"I will always be grateful to Stubbs Educational Foundation for helping me find my musical talent and developing it"
I got first-class piano training. I know because I entered the annual Piano Teacher's evaluation in May several years. We prepared about half a dozen pieces
for a visiting piano teacher at a location in town and would be called upon to play any of them. Each year I was ranked superior with a total of scores in some
two dozen areas. One Summer I was invited to play at the state conference in at Jacksonville
My music education from SEF gave me poise and confidence. At Stubbs Music Center
we had recitals in December and May. I learned to get on the stage and sit at a
grand piano that dwarfed me in front of a hundred or more people. In that
beginning silence I learned to find the courage to move the keys In a precise
way over time to create music. I learned not to rush, but to let it unfold
In my final year of music study I found my voice. Mrs. Willis was flexible
enough to let me sing as well as play my pieces. She was one of my first
accompanists. At my senior recital in May, 2004, I was able to play six piano
pieces and sing three songs for my parents and friends.
In the Spring of my senior year in high school, 2004, I auditioned and was
chosen for a role in the Tallahassee Little Theatre musical How to Succeed in
Business. It was the first of more than a dozen shows I have appeared in there
and for another community-theater group, Theatre à la Carte.
I went on to
specialized courses in music theory and ear training and took voice lessons. I
appeared before an annual jury of professors twice to sing and received high
marks. By this time I was seasoned from so many recitals at Stubbs Music Center.
In my senior year I took off two semesters so I could prepare with a jazz trio
and perform on a cruise ship. This was my first professional music job. I
met many fine musicians and singers including a pianist who played for Frank
Sinatra and accompanied me in jam sessions, I also met passengers from many
countries who supported me at nightly performances. It was a vacation for
them, but we performed seven days a week. I learned many new skills like how to
sing while sea sick and how to balance on four-inch heels on stage during rough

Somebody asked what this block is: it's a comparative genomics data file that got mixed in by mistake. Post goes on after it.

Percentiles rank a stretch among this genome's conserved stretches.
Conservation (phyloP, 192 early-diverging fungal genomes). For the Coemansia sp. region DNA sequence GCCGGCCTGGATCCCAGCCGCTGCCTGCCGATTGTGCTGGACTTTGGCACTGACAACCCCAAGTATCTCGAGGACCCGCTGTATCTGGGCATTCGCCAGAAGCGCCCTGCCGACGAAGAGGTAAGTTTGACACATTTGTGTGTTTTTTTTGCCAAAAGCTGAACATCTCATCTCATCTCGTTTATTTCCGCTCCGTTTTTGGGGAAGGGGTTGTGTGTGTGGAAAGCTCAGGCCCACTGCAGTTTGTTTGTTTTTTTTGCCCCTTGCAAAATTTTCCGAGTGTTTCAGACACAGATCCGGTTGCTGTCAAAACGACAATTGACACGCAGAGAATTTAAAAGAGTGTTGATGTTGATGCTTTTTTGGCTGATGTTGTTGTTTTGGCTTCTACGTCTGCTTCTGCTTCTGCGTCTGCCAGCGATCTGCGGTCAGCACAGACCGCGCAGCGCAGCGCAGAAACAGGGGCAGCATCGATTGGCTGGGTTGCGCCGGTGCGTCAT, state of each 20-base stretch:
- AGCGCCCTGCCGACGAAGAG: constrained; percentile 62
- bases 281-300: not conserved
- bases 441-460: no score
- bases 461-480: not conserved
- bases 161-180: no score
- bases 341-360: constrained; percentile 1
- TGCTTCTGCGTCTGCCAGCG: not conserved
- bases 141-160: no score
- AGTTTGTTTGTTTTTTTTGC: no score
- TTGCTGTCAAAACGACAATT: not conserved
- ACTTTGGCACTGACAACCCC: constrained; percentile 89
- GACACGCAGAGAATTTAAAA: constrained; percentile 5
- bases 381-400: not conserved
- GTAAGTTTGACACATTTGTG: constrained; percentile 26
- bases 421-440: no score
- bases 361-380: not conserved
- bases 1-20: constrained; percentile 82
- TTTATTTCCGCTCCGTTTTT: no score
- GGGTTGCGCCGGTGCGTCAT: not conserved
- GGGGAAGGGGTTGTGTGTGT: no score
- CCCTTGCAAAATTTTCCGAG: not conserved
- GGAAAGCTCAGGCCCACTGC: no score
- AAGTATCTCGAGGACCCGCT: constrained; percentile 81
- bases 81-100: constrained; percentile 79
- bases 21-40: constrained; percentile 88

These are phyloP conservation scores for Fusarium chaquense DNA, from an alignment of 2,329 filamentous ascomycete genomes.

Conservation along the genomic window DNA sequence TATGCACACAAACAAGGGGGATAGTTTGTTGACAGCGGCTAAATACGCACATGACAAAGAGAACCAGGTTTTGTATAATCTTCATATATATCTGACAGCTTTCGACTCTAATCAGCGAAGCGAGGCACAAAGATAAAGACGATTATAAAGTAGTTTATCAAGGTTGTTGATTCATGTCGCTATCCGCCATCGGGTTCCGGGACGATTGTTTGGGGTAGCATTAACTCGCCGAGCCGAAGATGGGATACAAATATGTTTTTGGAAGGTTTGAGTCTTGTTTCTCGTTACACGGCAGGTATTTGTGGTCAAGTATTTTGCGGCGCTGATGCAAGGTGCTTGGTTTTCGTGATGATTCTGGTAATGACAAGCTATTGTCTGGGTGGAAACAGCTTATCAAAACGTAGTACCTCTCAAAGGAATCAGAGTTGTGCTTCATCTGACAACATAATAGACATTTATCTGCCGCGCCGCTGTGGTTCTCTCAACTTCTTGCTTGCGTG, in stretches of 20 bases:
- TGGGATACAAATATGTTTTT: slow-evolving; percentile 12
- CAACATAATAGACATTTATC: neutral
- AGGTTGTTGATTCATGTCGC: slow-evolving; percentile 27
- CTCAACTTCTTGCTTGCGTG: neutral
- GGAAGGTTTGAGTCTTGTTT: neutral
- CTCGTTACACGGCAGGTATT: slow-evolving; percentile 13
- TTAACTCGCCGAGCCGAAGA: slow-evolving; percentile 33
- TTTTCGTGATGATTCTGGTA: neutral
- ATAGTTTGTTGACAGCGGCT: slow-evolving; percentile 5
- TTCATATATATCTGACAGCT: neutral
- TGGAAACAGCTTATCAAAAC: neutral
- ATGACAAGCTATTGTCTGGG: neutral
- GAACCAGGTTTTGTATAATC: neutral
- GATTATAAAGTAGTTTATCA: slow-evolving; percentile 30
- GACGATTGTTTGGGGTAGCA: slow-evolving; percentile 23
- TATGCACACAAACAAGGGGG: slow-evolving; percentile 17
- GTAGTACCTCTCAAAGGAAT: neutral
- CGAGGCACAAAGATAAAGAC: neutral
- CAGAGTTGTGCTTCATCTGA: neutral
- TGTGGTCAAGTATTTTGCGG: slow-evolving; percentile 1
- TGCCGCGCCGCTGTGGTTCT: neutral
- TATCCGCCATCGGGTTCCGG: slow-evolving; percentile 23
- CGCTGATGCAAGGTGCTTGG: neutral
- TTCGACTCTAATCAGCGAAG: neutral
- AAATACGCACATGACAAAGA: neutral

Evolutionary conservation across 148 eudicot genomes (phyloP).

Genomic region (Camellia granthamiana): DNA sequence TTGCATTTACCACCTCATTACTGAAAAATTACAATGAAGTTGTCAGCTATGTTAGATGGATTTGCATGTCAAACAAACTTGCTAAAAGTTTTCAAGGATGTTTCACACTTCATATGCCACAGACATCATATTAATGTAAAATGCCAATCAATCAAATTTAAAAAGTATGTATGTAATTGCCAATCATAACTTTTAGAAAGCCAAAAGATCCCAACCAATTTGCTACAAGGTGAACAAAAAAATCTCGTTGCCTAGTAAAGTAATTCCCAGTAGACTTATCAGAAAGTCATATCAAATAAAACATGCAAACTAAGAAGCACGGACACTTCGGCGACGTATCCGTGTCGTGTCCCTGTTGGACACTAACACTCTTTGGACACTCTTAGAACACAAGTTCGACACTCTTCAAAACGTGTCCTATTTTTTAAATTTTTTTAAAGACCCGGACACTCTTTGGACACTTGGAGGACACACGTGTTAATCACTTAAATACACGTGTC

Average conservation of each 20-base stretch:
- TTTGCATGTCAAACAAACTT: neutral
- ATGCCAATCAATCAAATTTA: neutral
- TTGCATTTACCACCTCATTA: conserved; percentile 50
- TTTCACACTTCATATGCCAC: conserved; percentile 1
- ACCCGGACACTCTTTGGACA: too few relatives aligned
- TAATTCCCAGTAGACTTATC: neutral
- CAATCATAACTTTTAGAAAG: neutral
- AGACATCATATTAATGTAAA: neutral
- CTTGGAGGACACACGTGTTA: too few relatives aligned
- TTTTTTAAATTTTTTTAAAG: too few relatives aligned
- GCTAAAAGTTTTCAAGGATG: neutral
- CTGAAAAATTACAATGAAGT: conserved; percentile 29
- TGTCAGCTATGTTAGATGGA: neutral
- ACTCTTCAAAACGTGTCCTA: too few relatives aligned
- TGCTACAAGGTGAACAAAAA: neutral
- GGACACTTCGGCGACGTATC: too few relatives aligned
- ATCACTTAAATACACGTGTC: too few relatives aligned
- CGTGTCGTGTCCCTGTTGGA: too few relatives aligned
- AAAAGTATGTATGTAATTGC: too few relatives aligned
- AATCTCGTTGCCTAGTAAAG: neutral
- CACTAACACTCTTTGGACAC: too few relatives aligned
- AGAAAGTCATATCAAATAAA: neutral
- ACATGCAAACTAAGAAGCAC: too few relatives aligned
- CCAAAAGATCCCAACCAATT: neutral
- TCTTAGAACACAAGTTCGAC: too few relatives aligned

seas. It was another example how music has enriched my life.
Now that I have graduated in May, I face the future with some trepidation, but
with the kind of nervous anticipation I learned to control before music recitals
and music-theater opening nights. My eyes are set on New York to perform in
musical theater or with jazz combos. During visits over the last few years I
have received warm receptions at open-mike nights at the Algonquin Hotel,
Birdland and the Hotel Kitano.
I will always be grateful to Stubbs Educational Foundation for helping me find
my musical talent and developing it.
As a young teen, I was fortunate to be one of the first students to receive a music scholarship from Stubbs' Educational Foundation. Even now as I reflect upon my experience, words fall short of describing what this privilege truly meant to me. The days I spent playing the piano for audiences and judges, participating in community events, and most importantly, the many hours spent practicing enriched my life in a way that school and other activities could not. Enrolling in music lessons at Stubbs' Music Center afforded me the opportunity to express myself; to learn and to grow in an environment which provided the perfect balance of challenge and encouragement.
As I look back on my experience, what stands out most is that Stubbs' Educational Foundation allowed me to pursue both technique and passion. As any artist or advocate of the arts knows, one cannot exist without the other. It is as important for a student to learn the fundamentals of their music as it is that they feel a true love and connection to the music they are creating. A pivotal moment I recall was when a member of the audience commented to me following a monthly recital, “When you played, you could really feel the music. I could see you moving with the melody. The music became a part of you.” What a beautiful thing. When a person connects to the music they are playing beyond the work and commitment, while realizing the value of those essential elements, the result is a life-long talent.
The providers of Stubbs' Educational Foundation offer a comprehensive music education, incorporating music theory, ear training, sight reading, memorization and even improvisation. They believe that students should be able to express themselves as well as understand the building blocks of music. Their thorough approach to learning encourages students to push themselves to new levels of achievement and be rewarded for their hard work.
The skills I learned as a scholarship recipient serve me both as a musician and as a person. I cannot thank Stubbs' Educational Foundation enough for the great gift they have given me. My experience as a scholarship recipient and member of their community continues to impact me each and every day
SENIOR AWARD WINNERS
Director's Award: Alexis Forrest and Tessa Gillard
Leadership Award: Jason Maxwell
Most Improved Award: Mercedes Gainor
John Philip Sousa Award: Zach Boyd
SEF Scholarship Recipients from Cairo, Georgia
SEF Provider - Erikka Edwards
Students - Alexis Forrest and Mercedes Gainor
Endowments provided by: Ira Higdon Family to honor Ira & Gladys Hidgon Ron & Martha Stubbs to honor Grace & Ernest Herring
Cairo Messanger - May 2011